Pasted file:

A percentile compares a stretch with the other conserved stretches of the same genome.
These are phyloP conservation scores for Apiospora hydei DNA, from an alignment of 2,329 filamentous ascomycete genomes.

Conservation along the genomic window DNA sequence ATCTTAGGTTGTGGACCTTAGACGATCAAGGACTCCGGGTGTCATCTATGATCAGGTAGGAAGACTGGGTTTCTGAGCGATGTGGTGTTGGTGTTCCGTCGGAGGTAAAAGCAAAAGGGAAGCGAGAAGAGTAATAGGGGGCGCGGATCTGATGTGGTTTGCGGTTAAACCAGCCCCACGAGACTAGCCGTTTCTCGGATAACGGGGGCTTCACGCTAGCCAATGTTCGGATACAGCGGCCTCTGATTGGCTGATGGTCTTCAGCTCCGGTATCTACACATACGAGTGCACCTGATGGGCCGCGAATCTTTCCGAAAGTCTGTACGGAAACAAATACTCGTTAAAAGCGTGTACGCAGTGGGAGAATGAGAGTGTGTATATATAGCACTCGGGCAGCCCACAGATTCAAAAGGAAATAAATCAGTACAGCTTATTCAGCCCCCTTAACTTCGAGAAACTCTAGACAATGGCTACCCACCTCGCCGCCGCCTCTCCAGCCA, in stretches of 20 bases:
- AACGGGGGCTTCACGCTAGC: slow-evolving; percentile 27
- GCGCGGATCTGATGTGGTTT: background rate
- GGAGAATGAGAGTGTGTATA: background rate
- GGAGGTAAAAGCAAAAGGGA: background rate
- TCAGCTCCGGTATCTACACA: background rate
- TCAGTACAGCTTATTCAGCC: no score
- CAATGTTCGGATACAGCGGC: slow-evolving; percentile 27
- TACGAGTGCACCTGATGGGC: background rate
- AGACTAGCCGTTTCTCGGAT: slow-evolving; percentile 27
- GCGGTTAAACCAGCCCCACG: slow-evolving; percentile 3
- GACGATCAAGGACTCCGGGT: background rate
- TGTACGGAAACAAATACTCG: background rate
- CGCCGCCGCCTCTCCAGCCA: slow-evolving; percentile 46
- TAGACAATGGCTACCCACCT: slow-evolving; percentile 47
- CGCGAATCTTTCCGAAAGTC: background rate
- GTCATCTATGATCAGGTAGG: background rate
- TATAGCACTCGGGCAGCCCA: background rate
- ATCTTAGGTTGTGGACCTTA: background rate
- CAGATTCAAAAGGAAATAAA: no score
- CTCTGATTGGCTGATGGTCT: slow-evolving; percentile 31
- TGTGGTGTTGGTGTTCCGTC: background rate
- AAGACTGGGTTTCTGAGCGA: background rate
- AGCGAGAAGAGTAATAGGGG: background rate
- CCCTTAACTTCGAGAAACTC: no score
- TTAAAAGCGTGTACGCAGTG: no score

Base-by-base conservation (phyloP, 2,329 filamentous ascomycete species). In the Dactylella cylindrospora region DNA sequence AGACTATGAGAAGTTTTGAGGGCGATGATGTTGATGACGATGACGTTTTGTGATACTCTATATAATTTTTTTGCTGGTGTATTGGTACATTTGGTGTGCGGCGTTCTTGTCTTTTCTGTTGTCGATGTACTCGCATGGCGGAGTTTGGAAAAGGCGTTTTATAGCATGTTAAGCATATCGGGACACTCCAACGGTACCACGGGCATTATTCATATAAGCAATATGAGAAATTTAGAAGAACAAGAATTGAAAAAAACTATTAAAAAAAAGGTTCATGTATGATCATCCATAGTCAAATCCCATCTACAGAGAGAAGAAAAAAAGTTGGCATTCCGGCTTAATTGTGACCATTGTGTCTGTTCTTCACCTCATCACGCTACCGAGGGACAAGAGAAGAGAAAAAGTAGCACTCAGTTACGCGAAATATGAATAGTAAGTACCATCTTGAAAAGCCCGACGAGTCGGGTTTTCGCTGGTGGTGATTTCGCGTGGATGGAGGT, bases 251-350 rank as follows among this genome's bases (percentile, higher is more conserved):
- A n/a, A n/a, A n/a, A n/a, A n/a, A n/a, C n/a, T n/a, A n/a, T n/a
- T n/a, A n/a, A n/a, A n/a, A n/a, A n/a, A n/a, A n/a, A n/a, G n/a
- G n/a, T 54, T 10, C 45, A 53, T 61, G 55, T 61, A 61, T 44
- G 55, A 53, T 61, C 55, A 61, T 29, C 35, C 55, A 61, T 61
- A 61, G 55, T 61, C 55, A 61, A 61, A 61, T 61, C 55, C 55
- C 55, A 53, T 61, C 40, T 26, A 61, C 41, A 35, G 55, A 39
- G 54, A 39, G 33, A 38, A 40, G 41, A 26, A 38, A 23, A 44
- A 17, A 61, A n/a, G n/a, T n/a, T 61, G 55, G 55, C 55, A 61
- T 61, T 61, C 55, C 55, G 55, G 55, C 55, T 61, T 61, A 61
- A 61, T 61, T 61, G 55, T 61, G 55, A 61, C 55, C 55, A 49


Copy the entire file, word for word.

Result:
A percentile compares a stretch with the other conserved stretches of the same genome.
These are phyloP conservation scores for Apiospora hydei DNA, from an alignment of 2,329 filamentous ascomycete genomes.

Conservation along the genomic window DNA sequence ATCTTAGGTTGTGGACCTTAGACGATCAAGGACTCCGGGTGTCATCTATGATCAGGTAGGAAGACTGGGTTTCTGAGCGATGTGGTGTTGGTGTTCCGTCGGAGGTAAAAGCAAAAGGGAAGCGAGAAGAGTAATAGGGGGCGCGGATCTGATGTGGTTTGCGGTTAAACCAGCCCCACGAGACTAGCCGTTTCTCGGATAACGGGGGCTTCACGCTAGCCAATGTTCGGATACAGCGGCCTCTGATTGGCTGATGGTCTTCAGCTCCGGTATCTACACATACGAGTGCACCTGATGGGCCGCGAATCTTTCCGAAAGTCTGTACGGAAACAAATACTCGTTAAAAGCGTGTACGCAGTGGGAGAATGAGAGTGTGTATATATAGCACTCGGGCAGCCCACAGATTCAAAAGGAAATAAATCAGTACAGCTTATTCAGCCCCCTTAACTTCGAGAAACTCTAGACAATGGCTACCCACCTCGCCGCCGCCTCTCCAGCCA, in stretches of 20 bases:
- AACGGGGGCTTCACGCTAGC: slow-evolving; percentile 27
- GCGCGGATCTGATGTGGTTT: background rate
- GGAGAATGAGAGTGTGTATA: background rate
- GGAGGTAAAAGCAAAAGGGA: background rate
- TCAGCTCCGGTATCTACACA: background rate
- TCAGTACAGCTTATTCAGCC: no score
- CAATGTTCGGATACAGCGGC: slow-evolving; percentile 27
- TACGAGTGCACCTGATGGGC: background rate
- AGACTAGCCGTTTCTCGGAT: slow-evolving; percentile 27
- GCGGTTAAACCAGCCCCACG: slow-evolving; percentile 3
- GACGATCAAGGACTCCGGGT: background rate
- TGTACGGAAACAAATACTCG: background rate
- CGCCGCCGCCTCTCCAGCCA: slow-evolving; percentile 46
- TAGACAATGGCTACCCACCT: slow-evolving; percentile 47
- CGCGAATCTTTCCGAAAGTC: background rate
- GTCATCTATGATCAGGTAGG: background rate
- TATAGCACTCGGGCAGCCCA: background rate
- ATCTTAGGTTGTGGACCTTA: background rate
- CAGATTCAAAAGGAAATAAA: no score
- CTCTGATTGGCTGATGGTCT: slow-evolving; percentile 31
- TGTGGTGTTGGTGTTCCGTC: background rate
- AAGACTGGGTTTCTGAGCGA: background rate
- AGCGAGAAGAGTAATAGGGG: background rate
- CCCTTAACTTCGAGAAACTC: no score
- TTAAAAGCGTGTACGCAGTG: no score

Base-by-base conservation (phyloP, 2,329 filamentous ascomycete species). In the Dactylella cylindrospora region DNA sequence AGACTATGAGAAGTTTTGAGGGCGATGATGTTGATGACGATGACGTTTTGTGATACTCTATATAATTTTTTTGCTGGTGTATTGGTACATTTGGTGTGCGGCGTTCTTGTCTTTTCTGTTGTCGATGTACTCGCATGGCGGAGTTTGGAAAAGGCGTTTTATAGCATGTTAAGCATATCGGGACACTCCAACGGTACCACGGGCATTATTCATATAAGCAATATGAGAAATTTAGAAGAACAAGAATTGAAAAAAACTATTAAAAAAAAGGTTCATGTATGATCATCCATAGTCAAATCCCATCTACAGAGAGAAGAAAAAAAGTTGGCATTCCGGCTTAATTGTGACCATTGTGTCTGTTCTTCACCTCATCACGCTACCGAGGGACAAGAGAAGAGAAAAAGTAGCACTCAGTTACGCGAAATATGAATAGTAAGTACCATCTTGAAAAGCCCGACGAGTCGGGTTTTCGCTGGTGGTGATTTCGCGTGGATGGAGGT, bases 251-350 rank as follows among this genome's bases (percentile, higher is more conserved):
- A n/a, A n/a, A n/a, A n/a, A n/a, A n/a, C n/a, T n/a, A n/a, T n/a
- T n/a, A n/a, A n/a, A n/a, A n/a, A n/a, A n/a, A n/a, A n/a, G n/a
- G n/a, T 54, T 10, C 45, A 53, T 61, G 55, T 61, A 61, T 44
- G 55, A 53, T 61, C 55, A 61, T 29, C 35, C 55, A 61, T 61
- A 61, G 55, T 61, C 55, A 61, A 61, A 61, T 61, C 55, C 55
- C 55, A 53, T 61, C 40, T 26, A 61, C 41, A 35, G 55, A 39
- G 54, A 39, G 33, A 38, A 40, G 41, A 26, A 38, A 23, A 44
- A 17, A 61, A n/a, G n/a, T n/a, T 61, G 55, G 55, C 55, A 61
- T 61, T 61, C 55, C 55, G 55, G 55, C 55, T 61, T 61, A 61
- A 61, T 61, T 61, G 55, T 61, G 55, A 61, C 55, C 55, A 49